Expression of KAI1 mRNA during trophoblast differentiation
KAI1 was clearly expressed in trophoblasts (Fig. 1). To confirm the expression pattern of KAI1 and characteristic cell fusion during trophoblast differentiation, we used BeWo cells, a model commonly used to study the syncytialization of trophoblasts with forskolin (15,16). Forskolin, an adenylyl cyclase activator, stimulates syncytium formation and increases the expression of fusogenic genes, including human chorionic gonadotropin (hCG), and Syncytin 1and 2 through the cyclic AMP pathway (16).
KAI1 mRNA was well detected by RT-PCR, and real-time PCR and was higher at 72 h than at 24 h under normal culture conditions without forskolin (Fig. 2). Furthermore, its identity was confirmed by sequencing after TA cloning of the PCR products (data not shown). In contrast, KAI1 mRNA expression was strongly decreased during trophoblast differentiation 24 h and 72 h after treatment with forskolin. BeWo cells rapidly changed morphologically, and forskolin caused cell-to-cell fusion (data not shown). In addition, forskolin upregulated hCG mRNA, as has been previously reported (17), and this upregulaton was prominent at 72 h and paralleled trophoblast differentiation (Fig. 2B). These results confirmed the expression of KAI1 mRNA in BeWo cells, and the observed forskolin- induced reduction in KAI1 mRNA expression suggests that KAI1 expression is downregulated during trophoblastic BeWo cell differentiation.
Fig. 2.Expression pattern of KAI1 mRNA during trophoblast differentiation. BeWo cells were cultured and differentiated using forskolin (50 μM). After 24 or 72 h, cells were examined to determine mRNA expressions. KAI1 and β-Actin mRNA levels were determined by reverse-transcription PCR (A) and those of KAI1, hCG, and GAPDH were determined by real-time RT-PCR (B). Empty and black bars indicate control and forskolin, respectively. Two independent experiments were performed. Each sample was triplicated and represented as means ± SD. *P ＜ 0.05 and **P ＜ 0.01.
Expressions of different KAI1 isoforms during trophoblast differentiation
KAI1 protein expressions were also examined (Fig. 3). Interestingly, forskolin downregulated the 47 kDa large KAI1 isoform (KAI1-l), but upregulated the 23 kDa small KAI1 (KAI1-s) isoform by a factor of around two at 24 h and 72 h after forskolin treatment (Fig. 3). Furthermore, this upregulation of KAI1-s was in-line with immunofluorescent staining results (Fig. 4). In addition, E-cadherin, a positive trophoblast marker, was increased by forskolin at only 24 h, but was decreased to the basal level at 72 h (Fig. 3).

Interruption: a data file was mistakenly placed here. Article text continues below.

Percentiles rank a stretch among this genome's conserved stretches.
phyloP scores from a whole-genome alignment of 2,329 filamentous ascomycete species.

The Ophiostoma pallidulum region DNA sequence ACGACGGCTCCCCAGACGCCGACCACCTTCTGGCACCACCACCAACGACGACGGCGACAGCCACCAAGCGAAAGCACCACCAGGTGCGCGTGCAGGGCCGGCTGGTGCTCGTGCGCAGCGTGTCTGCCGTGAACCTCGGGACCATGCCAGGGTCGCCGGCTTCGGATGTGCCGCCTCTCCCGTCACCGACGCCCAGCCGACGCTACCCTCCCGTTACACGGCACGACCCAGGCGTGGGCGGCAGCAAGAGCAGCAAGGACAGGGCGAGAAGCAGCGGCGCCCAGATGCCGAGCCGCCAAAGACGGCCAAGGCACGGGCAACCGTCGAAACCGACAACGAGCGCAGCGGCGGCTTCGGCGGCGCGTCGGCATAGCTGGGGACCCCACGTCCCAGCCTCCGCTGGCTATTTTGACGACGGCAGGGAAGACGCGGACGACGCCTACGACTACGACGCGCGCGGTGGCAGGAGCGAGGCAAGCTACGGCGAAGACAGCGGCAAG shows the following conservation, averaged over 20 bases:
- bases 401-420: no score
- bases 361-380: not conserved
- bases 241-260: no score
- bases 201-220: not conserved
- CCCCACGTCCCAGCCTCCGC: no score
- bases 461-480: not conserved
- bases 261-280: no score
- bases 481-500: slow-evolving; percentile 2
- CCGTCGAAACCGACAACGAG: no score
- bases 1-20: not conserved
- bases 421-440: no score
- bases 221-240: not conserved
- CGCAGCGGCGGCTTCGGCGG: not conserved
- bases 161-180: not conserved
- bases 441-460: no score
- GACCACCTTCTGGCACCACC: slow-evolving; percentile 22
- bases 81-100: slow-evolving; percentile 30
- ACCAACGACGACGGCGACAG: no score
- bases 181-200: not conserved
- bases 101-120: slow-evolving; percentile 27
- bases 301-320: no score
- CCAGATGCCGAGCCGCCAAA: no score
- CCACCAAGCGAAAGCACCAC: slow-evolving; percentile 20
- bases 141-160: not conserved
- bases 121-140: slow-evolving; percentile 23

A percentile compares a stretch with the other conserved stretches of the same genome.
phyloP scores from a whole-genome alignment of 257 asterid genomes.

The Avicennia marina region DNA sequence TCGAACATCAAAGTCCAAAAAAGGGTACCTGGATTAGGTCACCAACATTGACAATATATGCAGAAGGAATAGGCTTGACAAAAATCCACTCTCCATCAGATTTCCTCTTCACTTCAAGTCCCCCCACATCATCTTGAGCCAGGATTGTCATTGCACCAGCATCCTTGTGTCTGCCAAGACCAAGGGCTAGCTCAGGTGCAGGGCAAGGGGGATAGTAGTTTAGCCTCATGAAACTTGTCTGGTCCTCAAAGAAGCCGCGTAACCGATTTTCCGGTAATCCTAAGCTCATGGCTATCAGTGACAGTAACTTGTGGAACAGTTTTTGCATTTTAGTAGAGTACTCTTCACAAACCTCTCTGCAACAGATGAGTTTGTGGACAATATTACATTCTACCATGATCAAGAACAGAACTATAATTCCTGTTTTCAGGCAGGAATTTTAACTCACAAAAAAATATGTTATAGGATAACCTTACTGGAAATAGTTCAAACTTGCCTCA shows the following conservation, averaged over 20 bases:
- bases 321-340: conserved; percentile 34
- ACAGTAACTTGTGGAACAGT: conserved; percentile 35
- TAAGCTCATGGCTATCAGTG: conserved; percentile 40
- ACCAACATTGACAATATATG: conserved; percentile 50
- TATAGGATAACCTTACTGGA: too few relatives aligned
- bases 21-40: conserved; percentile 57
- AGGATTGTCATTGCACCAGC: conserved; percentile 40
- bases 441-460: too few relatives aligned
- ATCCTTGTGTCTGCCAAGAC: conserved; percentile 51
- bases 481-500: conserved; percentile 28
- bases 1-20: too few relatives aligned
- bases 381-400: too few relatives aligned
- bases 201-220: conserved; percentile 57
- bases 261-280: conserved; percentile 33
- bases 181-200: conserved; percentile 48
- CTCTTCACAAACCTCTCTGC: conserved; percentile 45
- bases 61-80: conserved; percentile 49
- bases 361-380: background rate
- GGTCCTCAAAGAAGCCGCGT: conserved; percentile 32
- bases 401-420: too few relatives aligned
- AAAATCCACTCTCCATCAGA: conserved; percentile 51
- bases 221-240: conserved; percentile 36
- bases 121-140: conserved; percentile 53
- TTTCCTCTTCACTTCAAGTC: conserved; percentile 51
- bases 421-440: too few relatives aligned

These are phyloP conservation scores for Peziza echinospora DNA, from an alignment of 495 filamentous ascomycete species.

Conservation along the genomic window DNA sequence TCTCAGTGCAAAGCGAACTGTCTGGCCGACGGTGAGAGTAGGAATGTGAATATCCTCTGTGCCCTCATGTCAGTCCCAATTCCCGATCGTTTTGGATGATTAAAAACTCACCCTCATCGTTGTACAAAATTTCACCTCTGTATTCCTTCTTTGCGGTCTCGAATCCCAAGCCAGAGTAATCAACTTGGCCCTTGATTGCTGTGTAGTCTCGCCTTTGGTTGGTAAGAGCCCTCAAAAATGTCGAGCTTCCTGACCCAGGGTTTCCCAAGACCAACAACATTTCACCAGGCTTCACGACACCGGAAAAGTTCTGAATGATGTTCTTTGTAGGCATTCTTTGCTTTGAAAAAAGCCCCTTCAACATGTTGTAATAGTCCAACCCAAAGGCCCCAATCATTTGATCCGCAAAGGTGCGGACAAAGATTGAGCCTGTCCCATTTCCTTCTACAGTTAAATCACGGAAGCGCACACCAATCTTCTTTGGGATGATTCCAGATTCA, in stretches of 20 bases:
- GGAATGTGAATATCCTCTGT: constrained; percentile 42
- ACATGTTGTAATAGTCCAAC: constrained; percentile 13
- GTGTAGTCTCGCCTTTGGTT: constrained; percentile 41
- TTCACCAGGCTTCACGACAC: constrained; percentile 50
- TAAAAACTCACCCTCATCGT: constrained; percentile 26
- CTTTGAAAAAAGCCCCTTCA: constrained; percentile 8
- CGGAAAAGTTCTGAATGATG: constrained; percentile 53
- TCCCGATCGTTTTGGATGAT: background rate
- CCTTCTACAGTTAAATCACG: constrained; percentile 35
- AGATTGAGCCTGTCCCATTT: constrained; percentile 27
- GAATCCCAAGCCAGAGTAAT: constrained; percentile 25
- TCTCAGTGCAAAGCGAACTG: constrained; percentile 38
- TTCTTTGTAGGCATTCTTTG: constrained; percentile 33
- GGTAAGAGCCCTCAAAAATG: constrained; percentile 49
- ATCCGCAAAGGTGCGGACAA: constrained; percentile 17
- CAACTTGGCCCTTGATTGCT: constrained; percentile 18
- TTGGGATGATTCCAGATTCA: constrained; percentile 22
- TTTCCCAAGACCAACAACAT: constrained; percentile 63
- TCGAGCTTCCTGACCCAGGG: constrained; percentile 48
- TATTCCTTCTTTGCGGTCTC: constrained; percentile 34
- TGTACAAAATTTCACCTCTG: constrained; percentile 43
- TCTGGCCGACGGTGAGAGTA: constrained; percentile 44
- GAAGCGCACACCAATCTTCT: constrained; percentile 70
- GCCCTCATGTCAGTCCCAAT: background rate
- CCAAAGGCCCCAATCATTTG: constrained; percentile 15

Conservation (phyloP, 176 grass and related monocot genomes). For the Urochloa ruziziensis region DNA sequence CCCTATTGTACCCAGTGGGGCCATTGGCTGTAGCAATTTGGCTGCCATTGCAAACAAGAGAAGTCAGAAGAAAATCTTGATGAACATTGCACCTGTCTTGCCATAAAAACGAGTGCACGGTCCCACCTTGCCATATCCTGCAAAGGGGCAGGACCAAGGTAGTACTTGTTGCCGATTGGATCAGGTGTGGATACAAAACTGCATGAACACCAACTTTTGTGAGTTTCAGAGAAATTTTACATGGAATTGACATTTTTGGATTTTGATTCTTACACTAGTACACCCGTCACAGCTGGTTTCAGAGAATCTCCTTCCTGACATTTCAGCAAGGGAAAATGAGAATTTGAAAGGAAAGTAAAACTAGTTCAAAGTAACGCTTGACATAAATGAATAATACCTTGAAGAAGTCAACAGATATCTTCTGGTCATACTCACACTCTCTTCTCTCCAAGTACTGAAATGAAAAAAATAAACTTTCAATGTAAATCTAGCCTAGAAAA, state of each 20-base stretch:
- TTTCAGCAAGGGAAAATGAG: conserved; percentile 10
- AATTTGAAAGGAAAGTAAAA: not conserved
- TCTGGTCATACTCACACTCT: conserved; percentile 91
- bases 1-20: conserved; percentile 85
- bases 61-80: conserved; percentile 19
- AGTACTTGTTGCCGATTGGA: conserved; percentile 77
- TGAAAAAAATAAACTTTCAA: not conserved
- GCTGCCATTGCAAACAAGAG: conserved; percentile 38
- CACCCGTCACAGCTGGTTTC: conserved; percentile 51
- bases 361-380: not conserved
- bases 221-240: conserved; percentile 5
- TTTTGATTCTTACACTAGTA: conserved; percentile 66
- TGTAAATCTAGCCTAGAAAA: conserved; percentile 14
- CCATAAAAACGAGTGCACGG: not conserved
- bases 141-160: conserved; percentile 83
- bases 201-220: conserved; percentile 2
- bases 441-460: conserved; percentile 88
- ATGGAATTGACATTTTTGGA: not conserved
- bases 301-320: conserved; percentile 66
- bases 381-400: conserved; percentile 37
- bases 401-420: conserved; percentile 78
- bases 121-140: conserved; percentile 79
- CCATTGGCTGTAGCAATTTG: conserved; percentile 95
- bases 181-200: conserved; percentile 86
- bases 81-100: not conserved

Subcellular distribution of KAI1 in BeWo cells
The forskolin-mediated upregulation of KAI1 expression was further confirmed by immunofluorescent staining (Fig. 4). Before forskolin treatment, KAI1 was weakly detected throughout cells without any particular localization. However, 50 μM forskolin increased the fusion of cells with large nuclei, which was clearly shown by DAPI staining. KAI1 protein expression was enhanced in the cytoplasm, nucleus, and cell membrane at 72 h after forskolin treatment. In addition, a speckled KAI1 pattern was clearly detected in DAPI/KAI1/E-Cadherin superimposed images. An expansion of membrane E-cadherin immunoreactivity was also found to represent cell fusion. More interestingly, KAI1 and E-cadherin were partially colocalized in the cell membrane. These results indicate that KAI1 expression is increased during BeWo cell differentiation, and that this enhanced expression localizes to the cytoplasm, nucleus, and cell membrane.
Fig. 3.KAI1 was increased during trophoblast differentiation. BeWo to trophoblast differentiation was induced with forskolin (50 μM). At 24 or 72 h after treatment, total proteins were prepared and KAI1 expressions were determined by Western blotting (A). KAI1-l and KAI1-s indicate large 47 kDa and small 23 kDa KAI1, respectively. The relative expression levels of KAI1-l, KAI1-s, and E-cadherin were quantified densitometrically and normalized versus β-actin (B). Empty and black bars indicate control and forskolin treatments, respectively. Graphs were presented as means ± SD of three independent experiments. *P ＜ 0.05.
In this study, we found that KAI1 was expressed in both decidual cells and trophoblasts of the feto-maternal interface. KAI1 was expressed early on decidual cells at days E5.5 and E7.5, and appeared on trophoblast giant cells at E9.5, peaked at E11.5 with decidual cells, and then decreased to the basal level at E13.5. The expression of KAI1 was found to be upregulated during trophoblastic BeWo cell differentiation. Given the anti-metastatic effect of KAI1, these results suggest that KAI1 acts as a negative regulator of trophoblast invasion into the endometrium at the feto-maternal interface.
Previously, KAI1 was found to be expressed only in decidual cells, and not in trophoblasts (14,18). However, our results show that KAI1 is expressed in both decidua and trophoblasts at the feto-maternal interface. This discrepancy may be due to the narrow time window used to observe the expression of KAI1 in human term placenta (14), and the use of serial sections of whole embryos obtained at different time points in the present study. In a previous study, KAI1 expression in trophoblasts was not observed during the early and late implantation stages (14), and in the present study, we also found it difficult to detect KAI1 at E5.5 and E13.5. This means that the expression of KAI1 in trophoblasts is either transient, or that species differences caused the discrepancy. The latter explanation supports that the expressions of KAI1 in both decidua and trophoblasts of mice show substantially less invasion than the deep invasion shown by human trophoblasts.